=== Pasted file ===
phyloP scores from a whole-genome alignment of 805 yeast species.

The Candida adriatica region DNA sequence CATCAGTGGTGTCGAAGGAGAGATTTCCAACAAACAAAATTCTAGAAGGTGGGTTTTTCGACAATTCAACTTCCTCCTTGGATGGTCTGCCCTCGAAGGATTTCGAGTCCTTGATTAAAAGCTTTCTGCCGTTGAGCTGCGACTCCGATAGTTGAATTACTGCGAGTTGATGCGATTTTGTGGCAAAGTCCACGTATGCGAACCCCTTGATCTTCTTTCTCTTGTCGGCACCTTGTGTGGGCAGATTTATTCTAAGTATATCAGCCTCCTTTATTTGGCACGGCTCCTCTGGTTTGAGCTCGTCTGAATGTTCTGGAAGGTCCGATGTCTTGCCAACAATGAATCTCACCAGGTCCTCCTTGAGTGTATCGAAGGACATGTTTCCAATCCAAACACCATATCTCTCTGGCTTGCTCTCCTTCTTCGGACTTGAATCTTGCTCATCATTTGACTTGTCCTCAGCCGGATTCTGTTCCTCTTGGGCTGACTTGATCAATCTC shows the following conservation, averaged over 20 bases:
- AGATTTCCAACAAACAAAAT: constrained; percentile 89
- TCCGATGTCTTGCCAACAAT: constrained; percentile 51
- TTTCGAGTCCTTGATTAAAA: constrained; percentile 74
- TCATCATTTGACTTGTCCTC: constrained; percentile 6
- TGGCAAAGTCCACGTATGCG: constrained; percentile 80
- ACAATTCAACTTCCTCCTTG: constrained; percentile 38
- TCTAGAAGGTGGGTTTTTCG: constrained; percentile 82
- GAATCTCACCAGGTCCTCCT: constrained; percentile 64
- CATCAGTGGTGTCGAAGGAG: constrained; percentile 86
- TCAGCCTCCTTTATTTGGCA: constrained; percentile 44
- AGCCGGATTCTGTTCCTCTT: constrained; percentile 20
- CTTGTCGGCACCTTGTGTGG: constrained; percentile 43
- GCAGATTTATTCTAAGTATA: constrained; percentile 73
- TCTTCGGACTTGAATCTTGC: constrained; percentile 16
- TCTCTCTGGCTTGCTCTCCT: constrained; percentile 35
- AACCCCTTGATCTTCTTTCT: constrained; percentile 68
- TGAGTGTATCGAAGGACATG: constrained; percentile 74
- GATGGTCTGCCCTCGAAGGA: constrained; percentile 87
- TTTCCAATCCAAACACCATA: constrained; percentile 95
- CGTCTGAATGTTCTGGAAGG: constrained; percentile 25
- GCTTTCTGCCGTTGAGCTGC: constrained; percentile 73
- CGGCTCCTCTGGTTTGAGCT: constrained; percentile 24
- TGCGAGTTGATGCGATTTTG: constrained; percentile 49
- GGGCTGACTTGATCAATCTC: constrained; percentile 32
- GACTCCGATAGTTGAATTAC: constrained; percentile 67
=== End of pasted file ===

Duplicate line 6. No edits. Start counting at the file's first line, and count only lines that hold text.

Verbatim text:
- TCATCATTTGACTTGTCCTC: constrained; percentile 6